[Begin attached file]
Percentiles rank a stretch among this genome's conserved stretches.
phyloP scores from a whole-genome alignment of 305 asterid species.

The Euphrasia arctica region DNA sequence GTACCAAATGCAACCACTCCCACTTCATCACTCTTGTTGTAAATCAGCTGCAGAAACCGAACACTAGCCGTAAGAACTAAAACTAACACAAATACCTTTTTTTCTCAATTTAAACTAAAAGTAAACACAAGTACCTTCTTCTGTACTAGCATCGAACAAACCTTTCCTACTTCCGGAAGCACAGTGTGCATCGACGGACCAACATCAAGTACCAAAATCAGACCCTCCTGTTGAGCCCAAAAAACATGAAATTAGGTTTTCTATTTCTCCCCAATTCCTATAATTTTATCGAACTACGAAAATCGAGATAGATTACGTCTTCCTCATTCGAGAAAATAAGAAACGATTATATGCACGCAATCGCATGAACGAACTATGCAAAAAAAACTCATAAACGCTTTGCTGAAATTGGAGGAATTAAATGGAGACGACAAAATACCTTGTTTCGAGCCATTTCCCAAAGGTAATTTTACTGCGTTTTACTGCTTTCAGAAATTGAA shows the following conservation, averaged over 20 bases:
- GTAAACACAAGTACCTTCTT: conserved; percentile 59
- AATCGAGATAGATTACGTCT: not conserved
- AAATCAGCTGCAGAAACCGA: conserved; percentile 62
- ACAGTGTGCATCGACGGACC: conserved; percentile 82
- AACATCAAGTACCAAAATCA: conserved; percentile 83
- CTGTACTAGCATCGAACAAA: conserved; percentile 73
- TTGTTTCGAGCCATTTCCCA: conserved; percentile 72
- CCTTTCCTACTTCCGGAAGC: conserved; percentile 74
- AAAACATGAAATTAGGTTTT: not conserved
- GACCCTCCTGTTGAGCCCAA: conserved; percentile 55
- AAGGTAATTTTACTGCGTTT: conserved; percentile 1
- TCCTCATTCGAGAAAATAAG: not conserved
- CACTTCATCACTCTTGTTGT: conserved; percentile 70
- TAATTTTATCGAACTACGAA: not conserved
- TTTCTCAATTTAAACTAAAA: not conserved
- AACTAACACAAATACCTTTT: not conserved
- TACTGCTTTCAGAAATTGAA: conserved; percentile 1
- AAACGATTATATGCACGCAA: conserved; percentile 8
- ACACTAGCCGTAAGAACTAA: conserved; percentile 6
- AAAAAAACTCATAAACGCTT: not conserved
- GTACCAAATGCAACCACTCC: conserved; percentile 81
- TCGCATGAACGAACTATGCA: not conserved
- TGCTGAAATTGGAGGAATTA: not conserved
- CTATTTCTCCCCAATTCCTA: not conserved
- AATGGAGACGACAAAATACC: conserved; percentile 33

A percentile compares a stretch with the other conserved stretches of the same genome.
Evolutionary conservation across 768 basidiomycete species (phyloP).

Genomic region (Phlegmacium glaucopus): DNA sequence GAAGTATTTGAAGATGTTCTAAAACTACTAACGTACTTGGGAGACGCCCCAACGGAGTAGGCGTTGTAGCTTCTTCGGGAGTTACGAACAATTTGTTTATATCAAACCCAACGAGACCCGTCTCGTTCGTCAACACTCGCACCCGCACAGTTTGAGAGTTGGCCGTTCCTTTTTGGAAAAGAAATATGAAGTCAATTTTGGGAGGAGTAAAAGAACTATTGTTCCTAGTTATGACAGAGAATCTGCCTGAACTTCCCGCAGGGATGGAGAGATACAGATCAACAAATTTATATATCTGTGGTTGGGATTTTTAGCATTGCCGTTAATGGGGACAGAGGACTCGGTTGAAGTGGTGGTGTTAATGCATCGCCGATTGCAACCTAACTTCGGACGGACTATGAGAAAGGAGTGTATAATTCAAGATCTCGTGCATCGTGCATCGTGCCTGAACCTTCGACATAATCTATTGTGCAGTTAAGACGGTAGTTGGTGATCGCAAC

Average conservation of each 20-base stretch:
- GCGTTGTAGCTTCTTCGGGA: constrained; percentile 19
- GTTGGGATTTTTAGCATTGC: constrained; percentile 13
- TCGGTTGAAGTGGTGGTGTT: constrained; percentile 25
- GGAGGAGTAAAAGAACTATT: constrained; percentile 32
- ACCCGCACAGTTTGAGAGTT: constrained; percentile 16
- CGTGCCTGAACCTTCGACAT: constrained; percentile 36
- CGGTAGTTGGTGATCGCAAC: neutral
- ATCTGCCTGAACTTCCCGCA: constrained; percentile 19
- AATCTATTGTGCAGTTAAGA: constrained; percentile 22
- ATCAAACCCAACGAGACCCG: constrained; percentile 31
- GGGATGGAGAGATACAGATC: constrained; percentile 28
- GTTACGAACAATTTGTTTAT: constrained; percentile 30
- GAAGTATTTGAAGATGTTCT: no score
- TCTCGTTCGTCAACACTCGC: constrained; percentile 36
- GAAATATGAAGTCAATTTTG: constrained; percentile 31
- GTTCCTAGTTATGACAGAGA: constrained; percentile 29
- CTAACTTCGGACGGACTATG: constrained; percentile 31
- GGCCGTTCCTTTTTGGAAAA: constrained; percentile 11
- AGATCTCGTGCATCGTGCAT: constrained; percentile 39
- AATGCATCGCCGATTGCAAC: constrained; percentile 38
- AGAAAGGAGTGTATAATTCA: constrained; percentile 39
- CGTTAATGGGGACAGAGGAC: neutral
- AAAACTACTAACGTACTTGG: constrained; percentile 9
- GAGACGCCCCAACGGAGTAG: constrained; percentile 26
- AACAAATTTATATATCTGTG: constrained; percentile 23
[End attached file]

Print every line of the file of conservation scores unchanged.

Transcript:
Percentiles rank a stretch among this genome's conserved stretches.
phyloP scores from a whole-genome alignment of 305 asterid species.

The Euphrasia arctica region DNA sequence GTACCAAATGCAACCACTCCCACTTCATCACTCTTGTTGTAAATCAGCTGCAGAAACCGAACACTAGCCGTAAGAACTAAAACTAACACAAATACCTTTTTTTCTCAATTTAAACTAAAAGTAAACACAAGTACCTTCTTCTGTACTAGCATCGAACAAACCTTTCCTACTTCCGGAAGCACAGTGTGCATCGACGGACCAACATCAAGTACCAAAATCAGACCCTCCTGTTGAGCCCAAAAAACATGAAATTAGGTTTTCTATTTCTCCCCAATTCCTATAATTTTATCGAACTACGAAAATCGAGATAGATTACGTCTTCCTCATTCGAGAAAATAAGAAACGATTATATGCACGCAATCGCATGAACGAACTATGCAAAAAAAACTCATAAACGCTTTGCTGAAATTGGAGGAATTAAATGGAGACGACAAAATACCTTGTTTCGAGCCATTTCCCAAAGGTAATTTTACTGCGTTTTACTGCTTTCAGAAATTGAA shows the following conservation, averaged over 20 bases:
- GTAAACACAAGTACCTTCTT: conserved; percentile 59
- AATCGAGATAGATTACGTCT: not conserved
- AAATCAGCTGCAGAAACCGA: conserved; percentile 62
- ACAGTGTGCATCGACGGACC: conserved; percentile 82
- AACATCAAGTACCAAAATCA: conserved; percentile 83
- CTGTACTAGCATCGAACAAA: conserved; percentile 73
- TTGTTTCGAGCCATTTCCCA: conserved; percentile 72
- CCTTTCCTACTTCCGGAAGC: conserved; percentile 74
- AAAACATGAAATTAGGTTTT: not conserved
- GACCCTCCTGTTGAGCCCAA: conserved; percentile 55
- AAGGTAATTTTACTGCGTTT: conserved; percentile 1
- TCCTCATTCGAGAAAATAAG: not conserved
- CACTTCATCACTCTTGTTGT: conserved; percentile 70
- TAATTTTATCGAACTACGAA: not conserved
- TTTCTCAATTTAAACTAAAA: not conserved
- AACTAACACAAATACCTTTT: not conserved
- TACTGCTTTCAGAAATTGAA: conserved; percentile 1
- AAACGATTATATGCACGCAA: conserved; percentile 8
- ACACTAGCCGTAAGAACTAA: conserved; percentile 6
- AAAAAAACTCATAAACGCTT: not conserved
- GTACCAAATGCAACCACTCC: conserved; percentile 81
- TCGCATGAACGAACTATGCA: not conserved
- TGCTGAAATTGGAGGAATTA: not conserved
- CTATTTCTCCCCAATTCCTA: not conserved
- AATGGAGACGACAAAATACC: conserved; percentile 33

A percentile compares a stretch with the other conserved stretches of the same genome.
Evolutionary conservation across 768 basidiomycete species (phyloP).

Genomic region (Phlegmacium glaucopus): DNA sequence GAAGTATTTGAAGATGTTCTAAAACTACTAACGTACTTGGGAGACGCCCCAACGGAGTAGGCGTTGTAGCTTCTTCGGGAGTTACGAACAATTTGTTTATATCAAACCCAACGAGACCCGTCTCGTTCGTCAACACTCGCACCCGCACAGTTTGAGAGTTGGCCGTTCCTTTTTGGAAAAGAAATATGAAGTCAATTTTGGGAGGAGTAAAAGAACTATTGTTCCTAGTTATGACAGAGAATCTGCCTGAACTTCCCGCAGGGATGGAGAGATACAGATCAACAAATTTATATATCTGTGGTTGGGATTTTTAGCATTGCCGTTAATGGGGACAGAGGACTCGGTTGAAGTGGTGGTGTTAATGCATCGCCGATTGCAACCTAACTTCGGACGGACTATGAGAAAGGAGTGTATAATTCAAGATCTCGTGCATCGTGCATCGTGCCTGAACCTTCGACATAATCTATTGTGCAGTTAAGACGGTAGTTGGTGATCGCAAC

Average conservation of each 20-base stretch:
- GCGTTGTAGCTTCTTCGGGA: constrained; percentile 19
- GTTGGGATTTTTAGCATTGC: constrained; percentile 13
- TCGGTTGAAGTGGTGGTGTT: constrained; percentile 25
- GGAGGAGTAAAAGAACTATT: constrained; percentile 32
- ACCCGCACAGTTTGAGAGTT: constrained; percentile 16
- CGTGCCTGAACCTTCGACAT: constrained; percentile 36
- CGGTAGTTGGTGATCGCAAC: neutral
- ATCTGCCTGAACTTCCCGCA: constrained; percentile 19
- AATCTATTGTGCAGTTAAGA: constrained; percentile 22
- ATCAAACCCAACGAGACCCG: constrained; percentile 31
- GGGATGGAGAGATACAGATC: constrained; percentile 28
- GTTACGAACAATTTGTTTAT: constrained; percentile 30
- GAAGTATTTGAAGATGTTCT: no score
- TCTCGTTCGTCAACACTCGC: constrained; percentile 36
- GAAATATGAAGTCAATTTTG: constrained; percentile 31
- GTTCCTAGTTATGACAGAGA: constrained; percentile 29
- CTAACTTCGGACGGACTATG: constrained; percentile 31
- GGCCGTTCCTTTTTGGAAAA: constrained; percentile 11
- AGATCTCGTGCATCGTGCAT: constrained; percentile 39
- AATGCATCGCCGATTGCAAC: constrained; percentile 38
- AGAAAGGAGTGTATAATTCA: constrained; percentile 39
- CGTTAATGGGGACAGAGGAC: neutral
- AAAACTACTAACGTACTTGG: constrained; percentile 9
- GAGACGCCCCAACGGAGTAG: constrained; percentile 26
- AACAAATTTATATATCTGTG: constrained; percentile 23